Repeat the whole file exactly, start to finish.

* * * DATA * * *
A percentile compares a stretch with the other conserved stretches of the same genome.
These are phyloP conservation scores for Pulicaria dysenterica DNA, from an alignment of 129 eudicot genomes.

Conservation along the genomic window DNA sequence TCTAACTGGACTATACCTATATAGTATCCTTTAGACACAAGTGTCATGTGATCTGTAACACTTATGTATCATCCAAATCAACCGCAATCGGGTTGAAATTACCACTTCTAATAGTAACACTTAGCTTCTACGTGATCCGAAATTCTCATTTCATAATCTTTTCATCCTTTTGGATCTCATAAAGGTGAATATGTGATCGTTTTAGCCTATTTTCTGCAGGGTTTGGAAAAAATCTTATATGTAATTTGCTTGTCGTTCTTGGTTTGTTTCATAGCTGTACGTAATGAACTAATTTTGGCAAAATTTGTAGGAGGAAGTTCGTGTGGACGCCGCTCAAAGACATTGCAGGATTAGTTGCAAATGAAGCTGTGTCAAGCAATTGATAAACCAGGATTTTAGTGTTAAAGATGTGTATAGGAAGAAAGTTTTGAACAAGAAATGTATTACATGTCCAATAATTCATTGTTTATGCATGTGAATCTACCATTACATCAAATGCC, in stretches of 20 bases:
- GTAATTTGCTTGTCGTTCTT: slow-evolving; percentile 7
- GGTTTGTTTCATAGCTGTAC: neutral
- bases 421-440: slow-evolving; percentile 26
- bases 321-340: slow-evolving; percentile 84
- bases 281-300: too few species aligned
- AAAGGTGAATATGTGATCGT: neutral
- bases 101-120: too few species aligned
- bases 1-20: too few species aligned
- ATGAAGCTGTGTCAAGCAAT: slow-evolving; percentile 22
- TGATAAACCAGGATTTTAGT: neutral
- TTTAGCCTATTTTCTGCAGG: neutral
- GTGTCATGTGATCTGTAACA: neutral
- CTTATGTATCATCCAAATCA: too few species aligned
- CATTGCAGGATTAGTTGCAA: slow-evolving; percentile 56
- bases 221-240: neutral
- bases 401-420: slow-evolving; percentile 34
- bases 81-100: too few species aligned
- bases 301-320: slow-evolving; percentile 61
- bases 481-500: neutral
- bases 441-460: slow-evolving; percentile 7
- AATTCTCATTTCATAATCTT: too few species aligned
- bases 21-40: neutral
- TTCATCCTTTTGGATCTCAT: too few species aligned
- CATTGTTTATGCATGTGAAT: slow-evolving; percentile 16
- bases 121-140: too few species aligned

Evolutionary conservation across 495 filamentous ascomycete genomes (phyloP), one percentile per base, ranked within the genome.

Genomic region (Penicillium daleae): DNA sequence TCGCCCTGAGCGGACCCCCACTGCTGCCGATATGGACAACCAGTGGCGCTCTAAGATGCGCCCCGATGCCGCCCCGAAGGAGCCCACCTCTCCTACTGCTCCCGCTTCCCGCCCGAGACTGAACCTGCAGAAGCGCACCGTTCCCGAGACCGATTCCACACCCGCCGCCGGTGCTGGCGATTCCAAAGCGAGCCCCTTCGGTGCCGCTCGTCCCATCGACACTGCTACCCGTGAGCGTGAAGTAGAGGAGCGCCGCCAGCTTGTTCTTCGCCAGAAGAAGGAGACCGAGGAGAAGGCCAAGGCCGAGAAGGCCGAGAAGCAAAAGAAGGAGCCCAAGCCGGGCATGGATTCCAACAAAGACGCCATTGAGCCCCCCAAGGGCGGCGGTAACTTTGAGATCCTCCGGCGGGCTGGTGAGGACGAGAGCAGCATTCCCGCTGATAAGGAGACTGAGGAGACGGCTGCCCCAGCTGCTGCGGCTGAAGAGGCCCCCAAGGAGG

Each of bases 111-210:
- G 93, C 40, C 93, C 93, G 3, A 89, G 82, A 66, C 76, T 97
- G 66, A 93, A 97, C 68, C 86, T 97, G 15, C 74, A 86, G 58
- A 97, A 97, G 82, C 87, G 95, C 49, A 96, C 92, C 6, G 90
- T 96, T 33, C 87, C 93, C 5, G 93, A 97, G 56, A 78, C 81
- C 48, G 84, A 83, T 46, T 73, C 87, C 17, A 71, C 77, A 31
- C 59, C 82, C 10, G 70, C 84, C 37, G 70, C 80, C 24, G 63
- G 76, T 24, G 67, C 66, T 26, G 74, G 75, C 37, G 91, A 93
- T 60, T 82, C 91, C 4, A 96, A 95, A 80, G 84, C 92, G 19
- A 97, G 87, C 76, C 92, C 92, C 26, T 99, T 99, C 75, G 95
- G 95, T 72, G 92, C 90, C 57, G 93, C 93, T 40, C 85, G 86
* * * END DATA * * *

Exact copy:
A percentile compares a stretch with the other conserved stretches of the same genome.
These are phyloP conservation scores for Pulicaria dysenterica DNA, from an alignment of 129 eudicot genomes.

Conservation along the genomic window DNA sequence TCTAACTGGACTATACCTATATAGTATCCTTTAGACACAAGTGTCATGTGATCTGTAACACTTATGTATCATCCAAATCAACCGCAATCGGGTTGAAATTACCACTTCTAATAGTAACACTTAGCTTCTACGTGATCCGAAATTCTCATTTCATAATCTTTTCATCCTTTTGGATCTCATAAAGGTGAATATGTGATCGTTTTAGCCTATTTTCTGCAGGGTTTGGAAAAAATCTTATATGTAATTTGCTTGTCGTTCTTGGTTTGTTTCATAGCTGTACGTAATGAACTAATTTTGGCAAAATTTGTAGGAGGAAGTTCGTGTGGACGCCGCTCAAAGACATTGCAGGATTAGTTGCAAATGAAGCTGTGTCAAGCAATTGATAAACCAGGATTTTAGTGTTAAAGATGTGTATAGGAAGAAAGTTTTGAACAAGAAATGTATTACATGTCCAATAATTCATTGTTTATGCATGTGAATCTACCATTACATCAAATGCC, in stretches of 20 bases:
- GTAATTTGCTTGTCGTTCTT: slow-evolving; percentile 7
- GGTTTGTTTCATAGCTGTAC: neutral
- bases 421-440: slow-evolving; percentile 26
- bases 321-340: slow-evolving; percentile 84
- bases 281-300: too few species aligned
- AAAGGTGAATATGTGATCGT: neutral
- bases 101-120: too few species aligned
- bases 1-20: too few species aligned
- ATGAAGCTGTGTCAAGCAAT: slow-evolving; percentile 22
- TGATAAACCAGGATTTTAGT: neutral
- TTTAGCCTATTTTCTGCAGG: neutral
- GTGTCATGTGATCTGTAACA: neutral
- CTTATGTATCATCCAAATCA: too few species aligned
- CATTGCAGGATTAGTTGCAA: slow-evolving; percentile 56
- bases 221-240: neutral
- bases 401-420: slow-evolving; percentile 34
- bases 81-100: too few species aligned
- bases 301-320: slow-evolving; percentile 61
- bases 481-500: neutral
- bases 441-460: slow-evolving; percentile 7
- AATTCTCATTTCATAATCTT: too few species aligned
- bases 21-40: neutral
- TTCATCCTTTTGGATCTCAT: too few species aligned
- CATTGTTTATGCATGTGAAT: slow-evolving; percentile 16
- bases 121-140: too few species aligned

Evolutionary conservation across 495 filamentous ascomycete genomes (phyloP), one percentile per base, ranked within the genome.

Genomic region (Penicillium daleae): DNA sequence TCGCCCTGAGCGGACCCCCACTGCTGCCGATATGGACAACCAGTGGCGCTCTAAGATGCGCCCCGATGCCGCCCCGAAGGAGCCCACCTCTCCTACTGCTCCCGCTTCCCGCCCGAGACTGAACCTGCAGAAGCGCACCGTTCCCGAGACCGATTCCACACCCGCCGCCGGTGCTGGCGATTCCAAAGCGAGCCCCTTCGGTGCCGCTCGTCCCATCGACACTGCTACCCGTGAGCGTGAAGTAGAGGAGCGCCGCCAGCTTGTTCTTCGCCAGAAGAAGGAGACCGAGGAGAAGGCCAAGGCCGAGAAGGCCGAGAAGCAAAAGAAGGAGCCCAAGCCGGGCATGGATTCCAACAAAGACGCCATTGAGCCCCCCAAGGGCGGCGGTAACTTTGAGATCCTCCGGCGGGCTGGTGAGGACGAGAGCAGCATTCCCGCTGATAAGGAGACTGAGGAGACGGCTGCCCCAGCTGCTGCGGCTGAAGAGGCCCCCAAGGAGG

Each of bases 111-210:
- G 93, C 40, C 93, C 93, G 3, A 89, G 82, A 66, C 76, T 97
- G 66, A 93, A 97, C 68, C 86, T 97, G 15, C 74, A 86, G 58
- A 97, A 97, G 82, C 87, G 95, C 49, A 96, C 92, C 6, G 90
- T 96, T 33, C 87, C 93, C 5, G 93, A 97, G 56, A 78, C 81
- C 48, G 84, A 83, T 46, T 73, C 87, C 17, A 71, C 77, A 31
- C 59, C 82, C 10, G 70, C 84, C 37, G 70, C 80, C 24, G 63
- G 76, T 24, G 67, C 66, T 26, G 74, G 75, C 37, G 91, A 93
- T 60, T 82, C 91, C 4, A 96, A 95, A 80, G 84, C 92, G 19
- A 97, G 87, C 76, C 92, C 92, C 26, T 99, T 99, C 75, G 95
- G 95, T 72, G 92, C 90, C 57, G 93, C 93, T 40, C 85, G 86